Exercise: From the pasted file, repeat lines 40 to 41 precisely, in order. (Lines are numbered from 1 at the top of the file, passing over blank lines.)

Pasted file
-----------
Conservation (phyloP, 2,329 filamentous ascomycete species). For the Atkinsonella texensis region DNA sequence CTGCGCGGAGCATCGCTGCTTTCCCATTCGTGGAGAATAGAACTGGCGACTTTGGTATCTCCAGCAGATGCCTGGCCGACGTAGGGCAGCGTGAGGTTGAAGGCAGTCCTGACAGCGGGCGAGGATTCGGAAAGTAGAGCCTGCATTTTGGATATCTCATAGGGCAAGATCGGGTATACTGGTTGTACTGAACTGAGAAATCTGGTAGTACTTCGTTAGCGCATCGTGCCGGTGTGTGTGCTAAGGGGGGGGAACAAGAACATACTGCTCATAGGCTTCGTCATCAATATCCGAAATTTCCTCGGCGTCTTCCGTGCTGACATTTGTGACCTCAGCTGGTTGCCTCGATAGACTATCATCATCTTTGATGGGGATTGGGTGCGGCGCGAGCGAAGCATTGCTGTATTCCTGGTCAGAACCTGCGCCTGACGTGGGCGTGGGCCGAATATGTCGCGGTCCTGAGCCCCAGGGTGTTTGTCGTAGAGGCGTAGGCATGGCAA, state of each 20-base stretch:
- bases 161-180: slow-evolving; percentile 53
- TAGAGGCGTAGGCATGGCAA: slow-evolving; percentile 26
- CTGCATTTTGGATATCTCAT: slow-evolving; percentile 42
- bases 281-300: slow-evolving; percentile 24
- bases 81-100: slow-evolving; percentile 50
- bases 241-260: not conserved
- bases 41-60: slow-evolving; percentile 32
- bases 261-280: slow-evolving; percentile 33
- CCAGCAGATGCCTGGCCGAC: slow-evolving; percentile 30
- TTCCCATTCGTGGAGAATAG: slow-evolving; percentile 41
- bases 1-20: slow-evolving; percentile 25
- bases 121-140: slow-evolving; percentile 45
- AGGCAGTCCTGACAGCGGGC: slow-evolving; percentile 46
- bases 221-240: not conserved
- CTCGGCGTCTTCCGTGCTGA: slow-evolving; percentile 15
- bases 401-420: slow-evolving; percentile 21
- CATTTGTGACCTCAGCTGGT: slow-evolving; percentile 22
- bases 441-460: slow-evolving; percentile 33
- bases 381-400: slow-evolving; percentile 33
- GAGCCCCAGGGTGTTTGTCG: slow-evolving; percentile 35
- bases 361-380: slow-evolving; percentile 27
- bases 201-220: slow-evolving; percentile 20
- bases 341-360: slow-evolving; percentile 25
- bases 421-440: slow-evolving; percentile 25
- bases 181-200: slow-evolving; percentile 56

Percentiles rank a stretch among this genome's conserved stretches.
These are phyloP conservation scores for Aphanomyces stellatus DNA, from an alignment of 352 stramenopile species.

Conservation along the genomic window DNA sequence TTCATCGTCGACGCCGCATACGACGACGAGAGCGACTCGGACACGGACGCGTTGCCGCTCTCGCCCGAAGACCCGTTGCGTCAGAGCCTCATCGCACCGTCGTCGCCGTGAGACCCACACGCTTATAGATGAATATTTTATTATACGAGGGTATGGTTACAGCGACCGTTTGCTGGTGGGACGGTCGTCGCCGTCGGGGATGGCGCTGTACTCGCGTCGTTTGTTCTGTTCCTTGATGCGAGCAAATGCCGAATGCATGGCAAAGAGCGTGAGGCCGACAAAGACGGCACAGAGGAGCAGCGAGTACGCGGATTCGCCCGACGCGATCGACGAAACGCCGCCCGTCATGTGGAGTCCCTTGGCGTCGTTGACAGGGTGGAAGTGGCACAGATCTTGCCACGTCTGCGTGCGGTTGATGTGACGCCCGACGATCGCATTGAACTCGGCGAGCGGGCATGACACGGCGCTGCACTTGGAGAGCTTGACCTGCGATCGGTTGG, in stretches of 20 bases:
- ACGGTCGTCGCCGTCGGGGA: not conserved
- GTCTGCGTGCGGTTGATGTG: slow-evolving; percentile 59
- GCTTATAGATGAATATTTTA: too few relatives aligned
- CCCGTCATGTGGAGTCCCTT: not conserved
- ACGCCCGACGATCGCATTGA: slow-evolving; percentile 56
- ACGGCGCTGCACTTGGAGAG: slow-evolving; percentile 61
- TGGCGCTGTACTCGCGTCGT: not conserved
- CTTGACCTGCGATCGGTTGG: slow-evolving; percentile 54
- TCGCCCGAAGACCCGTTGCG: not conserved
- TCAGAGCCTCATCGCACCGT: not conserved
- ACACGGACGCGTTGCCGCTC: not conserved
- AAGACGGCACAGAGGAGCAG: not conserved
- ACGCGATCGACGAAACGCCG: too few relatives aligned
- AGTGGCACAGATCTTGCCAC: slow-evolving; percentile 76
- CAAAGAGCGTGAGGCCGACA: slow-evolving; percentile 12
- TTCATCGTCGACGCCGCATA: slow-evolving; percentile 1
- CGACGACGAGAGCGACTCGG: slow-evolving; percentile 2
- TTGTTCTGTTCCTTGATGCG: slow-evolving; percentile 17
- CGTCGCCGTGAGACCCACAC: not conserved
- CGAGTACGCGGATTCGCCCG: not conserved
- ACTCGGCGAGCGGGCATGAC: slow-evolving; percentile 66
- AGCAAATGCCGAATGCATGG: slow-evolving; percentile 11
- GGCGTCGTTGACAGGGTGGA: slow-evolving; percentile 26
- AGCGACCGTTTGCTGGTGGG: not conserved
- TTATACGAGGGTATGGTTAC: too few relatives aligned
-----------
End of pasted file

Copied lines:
- ACACGGACGCGTTGCCGCTC: not conserved
- AAGACGGCACAGAGGAGCAG: not conserved